Online Program

Experience of bias-motivated bullying and psychosocial problems: Correlates of HIV risk behaviors in emerging and young adult men who have sex with men

Wednesday, November 6, 2013

Michael Li, M.P.H., Division of Health Behavior Research, University of Southern California, Keck School of Medicine, Los Angeles, CA
Anthony S. DiStefano, PhD, MPH, Department of Health Science, California State University, Fullerton, Fullerton, CA
Background: Young men who have sex with men are highly vulnerable to bias-motivated bullying and concurrently present the most drastic increase in new HIV infections among all groups in the United States. Our study assessed whether experience of bias-motivated bullying was associated with behaviors that increase risk of HIV infection among emerging and young adult men who have sex with men (MSM aged 18-29). Methods: We utilized an Internet-based direct marketing approach to recruit a sample of 545 emerging and young adult MSM from across all 50 U.S. states to complete online questionnaires for the study. Multiple linear regression controlled for sociodemographics while testing the relationship between experience of bias-motivated bullying and engaging in HIV risk behaviors in the past 12 months. Analyses also tested psychosocial problems (depression, low self-esteem, and internalized homonegativity) for moderator effects on this relationship. Results: Experience of bullying during high school was predictive of unprotected anal intercourse, while bullying after high school was predictive of engaging in anal intercourse while under the influence of drugs or alcohol. Lifetime harassment was associated with our composite measure of HIV risk behavior. None of the psychosocial problems examined in the study moderated any associations between experience of bias-motivated bullying and HIV risk behaviors. Conclusions: These findings present novel evidence that HIV risk behaviors are among the long-term consequences of bullying experience among emerging and young adult MSM, thus providing rationale for including anti-bullying and harassment policies as part of comprehensive approaches to HIV prevention in this population.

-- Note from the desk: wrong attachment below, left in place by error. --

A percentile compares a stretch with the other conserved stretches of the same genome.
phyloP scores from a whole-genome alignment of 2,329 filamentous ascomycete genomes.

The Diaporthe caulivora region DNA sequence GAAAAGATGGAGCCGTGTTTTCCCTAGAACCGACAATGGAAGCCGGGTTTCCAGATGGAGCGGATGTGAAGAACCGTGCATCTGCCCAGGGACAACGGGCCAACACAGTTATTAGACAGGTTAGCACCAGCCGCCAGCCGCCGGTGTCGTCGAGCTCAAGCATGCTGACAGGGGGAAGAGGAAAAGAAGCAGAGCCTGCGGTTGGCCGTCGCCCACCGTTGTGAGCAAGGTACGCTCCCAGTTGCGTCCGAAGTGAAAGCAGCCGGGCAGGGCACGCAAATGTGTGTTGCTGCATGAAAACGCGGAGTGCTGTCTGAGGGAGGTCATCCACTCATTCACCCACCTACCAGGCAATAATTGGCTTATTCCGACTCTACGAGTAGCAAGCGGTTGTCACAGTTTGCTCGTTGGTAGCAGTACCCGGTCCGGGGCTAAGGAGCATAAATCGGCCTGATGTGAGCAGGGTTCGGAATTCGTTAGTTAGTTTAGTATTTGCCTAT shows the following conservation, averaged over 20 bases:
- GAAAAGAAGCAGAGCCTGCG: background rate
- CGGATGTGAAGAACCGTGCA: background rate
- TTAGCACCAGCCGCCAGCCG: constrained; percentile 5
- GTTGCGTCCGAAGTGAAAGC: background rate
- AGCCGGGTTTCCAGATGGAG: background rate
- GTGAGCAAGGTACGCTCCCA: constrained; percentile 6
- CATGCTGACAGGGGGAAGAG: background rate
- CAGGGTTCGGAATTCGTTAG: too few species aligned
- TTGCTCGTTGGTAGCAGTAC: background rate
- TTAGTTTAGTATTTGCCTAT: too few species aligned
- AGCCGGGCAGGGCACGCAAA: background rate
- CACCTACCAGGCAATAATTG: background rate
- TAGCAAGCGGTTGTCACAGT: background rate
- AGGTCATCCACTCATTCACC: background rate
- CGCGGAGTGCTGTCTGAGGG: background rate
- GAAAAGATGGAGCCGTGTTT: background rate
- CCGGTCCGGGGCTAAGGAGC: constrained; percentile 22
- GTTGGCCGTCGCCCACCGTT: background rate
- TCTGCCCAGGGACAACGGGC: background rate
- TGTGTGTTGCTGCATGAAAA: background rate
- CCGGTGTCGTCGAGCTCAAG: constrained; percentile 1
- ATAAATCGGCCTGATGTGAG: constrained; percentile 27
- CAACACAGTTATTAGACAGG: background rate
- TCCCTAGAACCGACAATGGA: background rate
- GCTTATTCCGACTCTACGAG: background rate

Learning Areas:

Advocacy for health and health education
Diversity and culture
Implementation of health education strategies, interventions and programs
Program planning
Public health or related laws, regulations, standards, or guidelines
Public health or related public policy

Learning Objectives:
Assess the relationship between bias-motivated bullying and HIV risk behaviors in young men who have sex with men (YMSM). Identify the life stages and types of bullying experience associated with various behaviors known to increase risk of HIV infection in YMSM. Formulate an HIV risk behavior composite score based on per contact risk data.

Keyword(s): HIV/AIDS, Gay Men

Presenting author's disclosure statement:

Qualified on the content I am responsible for because: I was the principle investigator for this study on bias-motivated bullying and HIV risk behaviors in young men who have sex with men. This study was conducted for my thesis as a requirement for the Master of Public Health. My research interests include HIV prevention and care, sexual minority health, mental health, and quantitative methodologies.
Any relevant financial relationships? No

I agree to comply with the American Public Health Association Conflict of Interest and Commercial Support Guidelines, and to disclose to the participants any off-label or experimental uses of a commercial product or service discussed in my presentation.

Back to: 5008.0: HIV and mental health